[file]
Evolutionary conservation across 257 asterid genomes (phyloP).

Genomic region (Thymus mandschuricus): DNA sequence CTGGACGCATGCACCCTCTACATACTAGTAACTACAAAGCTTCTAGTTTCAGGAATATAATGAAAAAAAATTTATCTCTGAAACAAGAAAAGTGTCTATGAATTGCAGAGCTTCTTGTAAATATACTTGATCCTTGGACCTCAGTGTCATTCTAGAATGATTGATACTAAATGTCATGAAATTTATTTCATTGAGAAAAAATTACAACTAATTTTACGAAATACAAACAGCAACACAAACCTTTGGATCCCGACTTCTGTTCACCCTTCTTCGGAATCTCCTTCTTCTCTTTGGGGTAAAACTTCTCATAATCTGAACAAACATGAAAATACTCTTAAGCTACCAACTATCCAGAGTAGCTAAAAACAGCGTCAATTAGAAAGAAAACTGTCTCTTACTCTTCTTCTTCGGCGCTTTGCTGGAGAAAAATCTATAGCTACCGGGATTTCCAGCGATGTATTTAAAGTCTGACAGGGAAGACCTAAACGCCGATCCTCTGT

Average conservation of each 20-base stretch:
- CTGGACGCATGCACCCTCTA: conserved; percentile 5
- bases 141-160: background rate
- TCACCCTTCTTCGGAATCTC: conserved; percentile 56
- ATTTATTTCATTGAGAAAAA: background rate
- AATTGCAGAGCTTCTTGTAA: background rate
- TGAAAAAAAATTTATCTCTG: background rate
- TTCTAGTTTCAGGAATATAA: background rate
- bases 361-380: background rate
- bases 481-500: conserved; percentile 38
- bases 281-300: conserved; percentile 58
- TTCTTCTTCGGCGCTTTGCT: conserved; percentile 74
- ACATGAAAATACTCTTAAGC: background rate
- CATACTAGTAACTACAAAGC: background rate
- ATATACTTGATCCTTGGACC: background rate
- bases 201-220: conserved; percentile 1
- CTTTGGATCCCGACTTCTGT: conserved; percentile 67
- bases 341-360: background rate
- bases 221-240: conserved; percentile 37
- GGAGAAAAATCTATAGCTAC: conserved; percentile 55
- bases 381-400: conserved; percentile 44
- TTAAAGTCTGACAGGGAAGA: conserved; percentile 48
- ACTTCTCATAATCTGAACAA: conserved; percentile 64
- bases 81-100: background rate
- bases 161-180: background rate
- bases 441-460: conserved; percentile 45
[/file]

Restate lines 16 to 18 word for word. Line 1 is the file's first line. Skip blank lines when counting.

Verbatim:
- CATACTAGTAACTACAAAGC: background rate
- ATATACTTGATCCTTGGACC: background rate
- bases 201-220: conserved; percentile 1